A20 is a negative regulator of the NF-κB pathway and was initially identified as being rapidly induced after tumour-necrosis factor-α stimulation1. It has a pivotal role in regulation of the immune response and prevents excessive activation of NF-κB in response to a variety of external stimuli2,3,4,5,6,7; recent genetic studies have disclosed putative associations of polymorphic A20 (also called TNFAIP3) alleles with autoimmune disease risk8,9. However, the involvement of A20 in the development of human cancers is unknown. Here we show, using a genome-wide analysis of genetic lesions in 238 B-cell lymphomas, that A20 is a common genetic target in B-lineage lymphomas. A20 is frequently inactivated by somatic mutations and/or deletions in mucosa-associated tissue lymphoma (18 out of 87; 21.8%) and Hodgkin’s lymphoma of nodular sclerosis histology (5 out of 15; 33.3%), and, to a lesser extent, in other B-lineage lymphomas. When re-expressed in a lymphoma-derived cell line with no functional A20 alleles, wild-type A20, but not mutant A20, resulted in suppression of cell growth and induction of apoptosis, accompanied by downregulation of NF-κB activation. The A20-deficient cells stably generated tumours in immunodeficient mice, whereas the tumorigenicity was effectively suppressed by re-expression of A20. In A20-deficient cells, suppression of both cell growth and NF-κB activity due to re-expression of A20 depended, at least partly, on cell-surface-receptor signalling, including the tumour-necrosis factor receptor. Considering the physiological function of A20 in the negative modulation of NF-κB activation induced by multiple upstream stimuli, our findings indicate that uncontrolled signalling of NF-κB caused by loss of A20 function is involved in the pathogenesis of subsets of B-lineage lymphomas.

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The copy number data as well as the raw microarray data will be accessible from the GEO ( with the accession number GSE12906.


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This work was supported by the Core Research for Evolutional Science and Technology, Japan Science and Technology Agency, by the 21st century centre of excellence program ‘Study on diseases caused by environment/genome interactions’, and by Grant-in-Aids from the Ministry of Education, Culture, Sports, Science and Technology of Japan and from the Ministry of Health, Labor and Welfare of Japan for the 3rd-term Comprehensive 10-year Strategy for Cancer Control. We also thank Y. Ogino, E. Matsui and M. Matsumura for their technical assistance.

Author Contributions M.Ka., K.N. and M.S. performed microarray experiments and subsequent data analyses. M.Ka., Y.C., K.Ta., J.T., J.N., M.I., A.T. and Y.K. performed mutation analysis of A20. M.Ka., S.Mu., M.S., Y.C. and Y.Ak. conducted functional assays of mutant A20. Y.S., K.Ta., Y.As., H.M., M.Ku., S.Mo., S.C., Y.K., K.To. and Y.I. prepared tumour specimens. I.K., K.O., A.N., H.N. and T.N. conducted in vivo tumorigenicity experiments in NOG/SCID mice. T.I., Y.H., T.Y., Y.K. and S.O. designed overall studies, and S.O. wrote the manuscript. All authors discussed the results and commented on the manuscript.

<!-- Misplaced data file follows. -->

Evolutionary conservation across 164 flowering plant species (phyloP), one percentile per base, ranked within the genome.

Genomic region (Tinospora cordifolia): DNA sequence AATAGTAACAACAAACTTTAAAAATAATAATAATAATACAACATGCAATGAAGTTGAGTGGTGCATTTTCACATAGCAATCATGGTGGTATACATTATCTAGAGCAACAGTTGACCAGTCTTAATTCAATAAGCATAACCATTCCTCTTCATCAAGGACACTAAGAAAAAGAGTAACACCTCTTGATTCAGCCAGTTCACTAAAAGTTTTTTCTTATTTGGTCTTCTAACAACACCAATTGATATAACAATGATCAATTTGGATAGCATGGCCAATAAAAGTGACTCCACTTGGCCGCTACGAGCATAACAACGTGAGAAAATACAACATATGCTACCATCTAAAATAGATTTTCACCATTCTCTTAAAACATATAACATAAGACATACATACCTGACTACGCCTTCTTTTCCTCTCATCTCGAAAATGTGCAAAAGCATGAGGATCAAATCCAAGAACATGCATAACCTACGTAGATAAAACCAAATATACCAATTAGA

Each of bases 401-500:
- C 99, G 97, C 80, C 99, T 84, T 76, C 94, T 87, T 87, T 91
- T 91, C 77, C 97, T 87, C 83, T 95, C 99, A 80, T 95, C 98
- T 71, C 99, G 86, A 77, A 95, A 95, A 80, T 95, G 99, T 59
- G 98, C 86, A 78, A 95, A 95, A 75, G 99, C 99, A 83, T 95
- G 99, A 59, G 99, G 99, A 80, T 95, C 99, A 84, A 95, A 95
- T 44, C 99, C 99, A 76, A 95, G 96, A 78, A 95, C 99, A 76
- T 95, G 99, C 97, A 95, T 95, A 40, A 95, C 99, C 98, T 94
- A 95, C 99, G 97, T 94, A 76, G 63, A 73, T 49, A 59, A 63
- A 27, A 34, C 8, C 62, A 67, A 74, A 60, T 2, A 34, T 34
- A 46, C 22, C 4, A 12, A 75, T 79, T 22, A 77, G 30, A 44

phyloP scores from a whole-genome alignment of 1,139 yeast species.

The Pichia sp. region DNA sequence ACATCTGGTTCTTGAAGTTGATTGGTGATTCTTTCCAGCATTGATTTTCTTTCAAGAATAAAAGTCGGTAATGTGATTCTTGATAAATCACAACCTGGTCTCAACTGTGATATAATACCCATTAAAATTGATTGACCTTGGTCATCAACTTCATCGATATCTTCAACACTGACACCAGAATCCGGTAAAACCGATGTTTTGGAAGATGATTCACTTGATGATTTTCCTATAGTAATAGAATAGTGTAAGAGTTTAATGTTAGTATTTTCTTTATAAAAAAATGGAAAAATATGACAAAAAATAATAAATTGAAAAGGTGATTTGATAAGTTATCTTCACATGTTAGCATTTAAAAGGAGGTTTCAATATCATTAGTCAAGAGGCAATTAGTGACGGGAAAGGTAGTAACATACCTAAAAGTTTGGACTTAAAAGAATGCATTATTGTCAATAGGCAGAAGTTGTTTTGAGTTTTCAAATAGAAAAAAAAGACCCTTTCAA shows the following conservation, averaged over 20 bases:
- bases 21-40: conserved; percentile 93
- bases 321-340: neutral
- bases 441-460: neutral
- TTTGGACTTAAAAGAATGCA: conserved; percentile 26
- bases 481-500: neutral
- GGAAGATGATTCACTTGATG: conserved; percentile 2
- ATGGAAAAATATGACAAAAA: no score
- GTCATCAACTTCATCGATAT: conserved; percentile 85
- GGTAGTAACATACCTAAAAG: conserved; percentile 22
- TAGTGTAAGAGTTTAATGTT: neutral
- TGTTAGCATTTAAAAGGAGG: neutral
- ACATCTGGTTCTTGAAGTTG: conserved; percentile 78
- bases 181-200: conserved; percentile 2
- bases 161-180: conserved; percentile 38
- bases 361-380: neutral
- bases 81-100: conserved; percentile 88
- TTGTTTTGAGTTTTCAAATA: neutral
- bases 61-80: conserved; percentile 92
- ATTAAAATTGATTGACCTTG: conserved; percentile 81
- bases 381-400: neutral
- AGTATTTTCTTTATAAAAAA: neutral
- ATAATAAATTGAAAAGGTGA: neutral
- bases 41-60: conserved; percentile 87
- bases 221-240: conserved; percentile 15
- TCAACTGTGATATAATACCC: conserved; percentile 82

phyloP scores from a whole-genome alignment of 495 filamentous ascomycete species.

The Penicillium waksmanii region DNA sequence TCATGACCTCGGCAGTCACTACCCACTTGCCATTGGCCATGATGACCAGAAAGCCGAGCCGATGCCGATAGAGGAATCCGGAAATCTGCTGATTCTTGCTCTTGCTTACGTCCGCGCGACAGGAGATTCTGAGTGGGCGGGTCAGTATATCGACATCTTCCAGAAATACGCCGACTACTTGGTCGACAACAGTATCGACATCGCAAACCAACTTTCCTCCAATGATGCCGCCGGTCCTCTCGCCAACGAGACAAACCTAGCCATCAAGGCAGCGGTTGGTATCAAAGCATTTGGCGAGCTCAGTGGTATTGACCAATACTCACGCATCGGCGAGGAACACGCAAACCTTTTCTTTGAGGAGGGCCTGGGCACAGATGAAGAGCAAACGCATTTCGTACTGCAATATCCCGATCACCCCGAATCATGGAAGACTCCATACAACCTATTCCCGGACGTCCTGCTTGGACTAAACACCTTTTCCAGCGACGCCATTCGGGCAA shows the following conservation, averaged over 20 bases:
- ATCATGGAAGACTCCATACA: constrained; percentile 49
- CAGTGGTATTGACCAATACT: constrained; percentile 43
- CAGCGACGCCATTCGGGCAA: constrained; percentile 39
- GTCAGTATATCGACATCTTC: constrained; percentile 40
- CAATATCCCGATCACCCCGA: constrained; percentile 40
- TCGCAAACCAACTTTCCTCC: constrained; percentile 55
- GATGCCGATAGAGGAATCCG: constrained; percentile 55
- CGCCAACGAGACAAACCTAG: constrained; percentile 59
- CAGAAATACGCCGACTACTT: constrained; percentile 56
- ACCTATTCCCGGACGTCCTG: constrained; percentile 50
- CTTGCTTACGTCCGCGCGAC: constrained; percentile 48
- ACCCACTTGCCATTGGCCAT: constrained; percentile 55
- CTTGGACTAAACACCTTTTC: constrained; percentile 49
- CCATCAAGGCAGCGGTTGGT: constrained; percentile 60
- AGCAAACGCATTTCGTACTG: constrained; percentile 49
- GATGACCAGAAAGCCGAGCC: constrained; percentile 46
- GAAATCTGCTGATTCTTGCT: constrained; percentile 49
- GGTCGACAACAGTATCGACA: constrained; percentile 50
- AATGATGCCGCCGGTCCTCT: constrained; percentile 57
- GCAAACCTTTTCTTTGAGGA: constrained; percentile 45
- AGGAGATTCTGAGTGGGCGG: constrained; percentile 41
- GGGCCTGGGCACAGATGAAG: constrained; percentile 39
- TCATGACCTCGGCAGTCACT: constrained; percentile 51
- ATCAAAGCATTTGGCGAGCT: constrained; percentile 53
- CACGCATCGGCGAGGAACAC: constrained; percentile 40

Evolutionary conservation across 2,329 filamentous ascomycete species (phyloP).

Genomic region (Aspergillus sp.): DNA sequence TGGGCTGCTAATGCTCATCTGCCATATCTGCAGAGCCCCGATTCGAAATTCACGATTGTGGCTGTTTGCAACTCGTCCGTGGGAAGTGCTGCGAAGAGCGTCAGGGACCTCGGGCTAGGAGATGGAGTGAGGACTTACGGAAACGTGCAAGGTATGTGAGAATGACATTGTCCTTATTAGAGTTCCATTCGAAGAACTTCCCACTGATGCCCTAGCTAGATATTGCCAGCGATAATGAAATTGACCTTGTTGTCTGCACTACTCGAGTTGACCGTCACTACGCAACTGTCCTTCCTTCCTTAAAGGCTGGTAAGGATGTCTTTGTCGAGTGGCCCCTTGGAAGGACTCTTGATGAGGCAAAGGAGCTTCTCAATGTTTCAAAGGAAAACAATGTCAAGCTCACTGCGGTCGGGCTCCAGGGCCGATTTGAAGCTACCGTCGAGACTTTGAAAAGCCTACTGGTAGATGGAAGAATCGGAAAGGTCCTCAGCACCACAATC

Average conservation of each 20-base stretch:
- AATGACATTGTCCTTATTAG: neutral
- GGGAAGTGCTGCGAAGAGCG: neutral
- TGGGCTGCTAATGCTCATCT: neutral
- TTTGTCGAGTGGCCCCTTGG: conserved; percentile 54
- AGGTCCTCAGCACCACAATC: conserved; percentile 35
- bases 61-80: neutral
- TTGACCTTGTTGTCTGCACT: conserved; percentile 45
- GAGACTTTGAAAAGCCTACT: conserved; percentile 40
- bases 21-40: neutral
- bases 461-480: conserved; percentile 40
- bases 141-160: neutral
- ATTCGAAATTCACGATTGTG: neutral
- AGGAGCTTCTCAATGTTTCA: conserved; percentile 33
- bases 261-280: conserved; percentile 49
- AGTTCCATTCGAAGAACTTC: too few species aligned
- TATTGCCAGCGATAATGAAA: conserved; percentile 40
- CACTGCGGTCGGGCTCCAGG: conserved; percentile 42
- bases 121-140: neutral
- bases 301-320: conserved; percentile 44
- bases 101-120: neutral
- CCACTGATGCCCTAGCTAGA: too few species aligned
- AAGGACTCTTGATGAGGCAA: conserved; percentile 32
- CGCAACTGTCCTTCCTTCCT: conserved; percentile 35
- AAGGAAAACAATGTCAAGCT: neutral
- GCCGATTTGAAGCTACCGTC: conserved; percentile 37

Author information


  1. Cancer Genomics Project, Department of,

    • Motohiro Kato
    • , Masashi Sanada
    • , Junko Takita
    • , Yuyan Chen
    • , Kumi Nakazaki
    • , Satsuki Muto
    • , Azusa Tamura
    • , Mitsuru Iio
    •  & Seishi Ogawa
  2. Pediatrics,

    • Motohiro Kato
    • , Junko Takita
    • , Yuyan Chen
    •  & Takashi Igarashi
  3. Cell Therapy and Transplantation Medicine, and,

    • Junko Takita
    •  & Shigeru Chiba
  4. Hematology and Oncology, Graduate School of Medicine, University of Tokyo, 7-3-1 Hongo, Bunkyo-ku, Tokyo 113-8655, Japan

    • Kumi Nakazaki
    •  & Mineo Kurokawa
  5. Core Research for Evolutional Science and Technology, Japan Science and Technology Agency, 4-1-8, Honcho, Kawaguchi-shi, Saitama 332-0012, Japan

    • Masashi Sanada
    • , Kumi Nakazaki
    •  & Seishi Ogawa
  6. Department of Pediatrics, Graduate School of Medicine, Kyoto University, 54 Kawahara-cho, Shogoin, Sakyo-ku, Kyoto 606-8507, Japan

    • Itaru Kato
    • , Akira Niwa
    •  & Tatsutoshi Nakahata
  7. Department of Pathology, Okayama University Graduate School of Medicine, Dentistry and Pharmaceutical Sciences, 2-5-1 Shikata-cho, Kita-ku, Okayama 700-8558, Japan

    • Yasuharu Sato
    •  & Tadashi Yoshino
  8. Division of Pathology, The Cancer Institute of Japanese Foundation for Cancer Research, Japan, 3-10-6 Ariake, Koto-ku, Tokyo 135-8550, Japan

    • Kengo Takeuchi
    •  & Yuichi Ishikawa
  9. Hematology Division, Hospital, and,

    • Junko Nomoto
    • , Yoshitaka Asakura
    • , Kensei Tobinai
    •  & Yukio Kobayashi
  10. Early Oncogenesis Research Project, Research Institute, National Cancer Center, 5-1-1 Tsukiji, Chuo-ku, Tokyo 104-0045, Japan

    • Koji Okamoto
    •  & Hitoshi Nakagama
  11. Division of Immunology, Aichi Cancer Center Research Institute, 1-1 Kanokoden, Chikusa-ku, Nagoya 464-8681, Japan

    • Yoshiki Akatsuka
  12. Gunma Children’s Medical Center, 779 Shimohakoda, Hokkitsu-machi, Shibukawa 377-8577, Japan

    • Yasuhide Hayashi
  13. Division of Hematology, Internal Medicine, Showa University Fujigaoka Hospital, 1-30, Fujigaoka, Aoba-ku, Yokohama-shi, Kanagawa 227-8501, Japan

    • Hiraku Mori
  14. Department of Pathology, Teikyo University School of Medicine, 2-11-1 Kaga, Itabashi-ku, Tokyo 173-8605, Japan

    • Shigeo Mori


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Corresponding authors

Correspondence to Yukio Kobayashi or Seishi Ogawa.

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    Supplementary Information

    This file contains Supplementary Tables 1-6, Supplementary Figures 1-10 with Legends, and a Supplementary Reference.

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